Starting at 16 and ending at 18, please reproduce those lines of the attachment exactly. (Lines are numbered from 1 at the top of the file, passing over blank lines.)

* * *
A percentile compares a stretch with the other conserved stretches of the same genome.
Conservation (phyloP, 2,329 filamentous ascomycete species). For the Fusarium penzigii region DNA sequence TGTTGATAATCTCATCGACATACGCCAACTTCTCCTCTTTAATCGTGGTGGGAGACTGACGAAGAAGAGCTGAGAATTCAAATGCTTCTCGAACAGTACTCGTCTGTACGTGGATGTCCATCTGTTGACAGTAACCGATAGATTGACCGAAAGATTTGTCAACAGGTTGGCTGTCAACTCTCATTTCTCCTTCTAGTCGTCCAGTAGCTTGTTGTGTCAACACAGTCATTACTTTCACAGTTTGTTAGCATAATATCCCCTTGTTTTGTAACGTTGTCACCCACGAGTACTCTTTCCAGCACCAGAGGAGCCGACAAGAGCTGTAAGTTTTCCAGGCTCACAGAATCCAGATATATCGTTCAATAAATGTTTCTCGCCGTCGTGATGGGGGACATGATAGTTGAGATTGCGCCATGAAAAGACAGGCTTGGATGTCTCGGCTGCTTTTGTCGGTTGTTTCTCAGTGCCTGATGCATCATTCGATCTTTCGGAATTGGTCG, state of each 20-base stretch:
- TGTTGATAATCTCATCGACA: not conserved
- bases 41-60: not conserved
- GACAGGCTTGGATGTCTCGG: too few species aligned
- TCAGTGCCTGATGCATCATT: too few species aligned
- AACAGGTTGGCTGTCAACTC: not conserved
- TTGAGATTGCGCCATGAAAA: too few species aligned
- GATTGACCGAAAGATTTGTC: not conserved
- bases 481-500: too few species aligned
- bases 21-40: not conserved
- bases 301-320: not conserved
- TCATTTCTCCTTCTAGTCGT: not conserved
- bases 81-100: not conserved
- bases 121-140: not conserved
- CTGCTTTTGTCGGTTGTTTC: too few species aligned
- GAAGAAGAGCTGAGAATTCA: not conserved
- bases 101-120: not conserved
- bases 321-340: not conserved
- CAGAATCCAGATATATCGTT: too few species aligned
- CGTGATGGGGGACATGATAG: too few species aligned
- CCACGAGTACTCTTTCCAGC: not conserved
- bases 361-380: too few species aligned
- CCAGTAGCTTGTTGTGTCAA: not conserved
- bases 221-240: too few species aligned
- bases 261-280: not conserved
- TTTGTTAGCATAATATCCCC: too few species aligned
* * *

- CTGCTTTTGTCGGTTGTTTC: too few species aligned
- GAAGAAGAGCTGAGAATTCA: not conserved
- bases 101-120: not conserved